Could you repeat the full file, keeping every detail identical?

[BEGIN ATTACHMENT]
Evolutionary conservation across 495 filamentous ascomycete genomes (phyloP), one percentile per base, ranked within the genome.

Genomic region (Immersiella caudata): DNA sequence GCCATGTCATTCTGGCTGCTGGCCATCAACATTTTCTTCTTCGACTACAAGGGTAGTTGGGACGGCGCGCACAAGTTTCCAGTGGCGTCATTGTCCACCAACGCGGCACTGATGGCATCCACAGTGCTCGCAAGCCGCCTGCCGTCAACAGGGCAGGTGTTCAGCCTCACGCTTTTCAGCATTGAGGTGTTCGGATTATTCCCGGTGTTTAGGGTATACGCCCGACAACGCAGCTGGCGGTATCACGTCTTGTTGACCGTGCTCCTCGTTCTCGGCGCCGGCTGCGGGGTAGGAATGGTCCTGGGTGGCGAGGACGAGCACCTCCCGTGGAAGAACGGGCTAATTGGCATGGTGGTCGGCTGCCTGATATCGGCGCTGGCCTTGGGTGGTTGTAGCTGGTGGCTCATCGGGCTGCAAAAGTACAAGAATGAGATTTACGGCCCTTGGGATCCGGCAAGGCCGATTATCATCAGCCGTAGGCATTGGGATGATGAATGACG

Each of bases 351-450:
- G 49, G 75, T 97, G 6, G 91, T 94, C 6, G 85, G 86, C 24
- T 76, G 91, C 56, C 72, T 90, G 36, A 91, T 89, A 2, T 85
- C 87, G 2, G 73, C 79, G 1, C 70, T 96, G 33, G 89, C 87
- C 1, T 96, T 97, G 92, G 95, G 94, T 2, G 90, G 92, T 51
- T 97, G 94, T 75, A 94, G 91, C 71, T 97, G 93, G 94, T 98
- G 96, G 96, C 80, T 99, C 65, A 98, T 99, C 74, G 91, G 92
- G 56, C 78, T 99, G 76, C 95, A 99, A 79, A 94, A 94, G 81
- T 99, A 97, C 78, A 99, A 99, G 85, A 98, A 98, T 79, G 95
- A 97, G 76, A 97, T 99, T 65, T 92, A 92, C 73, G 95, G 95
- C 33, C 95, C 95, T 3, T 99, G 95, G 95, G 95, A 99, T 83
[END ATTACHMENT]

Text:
Evolutionary conservation across 495 filamentous ascomycete genomes (phyloP), one percentile per base, ranked within the genome.

Genomic region (Immersiella caudata): DNA sequence GCCATGTCATTCTGGCTGCTGGCCATCAACATTTTCTTCTTCGACTACAAGGGTAGTTGGGACGGCGCGCACAAGTTTCCAGTGGCGTCATTGTCCACCAACGCGGCACTGATGGCATCCACAGTGCTCGCAAGCCGCCTGCCGTCAACAGGGCAGGTGTTCAGCCTCACGCTTTTCAGCATTGAGGTGTTCGGATTATTCCCGGTGTTTAGGGTATACGCCCGACAACGCAGCTGGCGGTATCACGTCTTGTTGACCGTGCTCCTCGTTCTCGGCGCCGGCTGCGGGGTAGGAATGGTCCTGGGTGGCGAGGACGAGCACCTCCCGTGGAAGAACGGGCTAATTGGCATGGTGGTCGGCTGCCTGATATCGGCGCTGGCCTTGGGTGGTTGTAGCTGGTGGCTCATCGGGCTGCAAAAGTACAAGAATGAGATTTACGGCCCTTGGGATCCGGCAAGGCCGATTATCATCAGCCGTAGGCATTGGGATGATGAATGACG

Each of bases 351-450:
- G 49, G 75, T 97, G 6, G 91, T 94, C 6, G 85, G 86, C 24
- T 76, G 91, C 56, C 72, T 90, G 36, A 91, T 89, A 2, T 85
- C 87, G 2, G 73, C 79, G 1, C 70, T 96, G 33, G 89, C 87
- C 1, T 96, T 97, G 92, G 95, G 94, T 2, G 90, G 92, T 51
- T 97, G 94, T 75, A 94, G 91, C 71, T 97, G 93, G 94, T 98
- G 96, G 96, C 80, T 99, C 65, A 98, T 99, C 74, G 91, G 92
- G 56, C 78, T 99, G 76, C 95, A 99, A 79, A 94, A 94, G 81
- T 99, A 97, C 78, A 99, A 99, G 85, A 98, A 98, T 79, G 95
- A 97, G 76, A 97, T 99, T 65, T 92, A 92, C 73, G 95, G 95
- C 33, C 95, C 95, T 3, T 99, G 95, G 95, G 95, A 99, T 83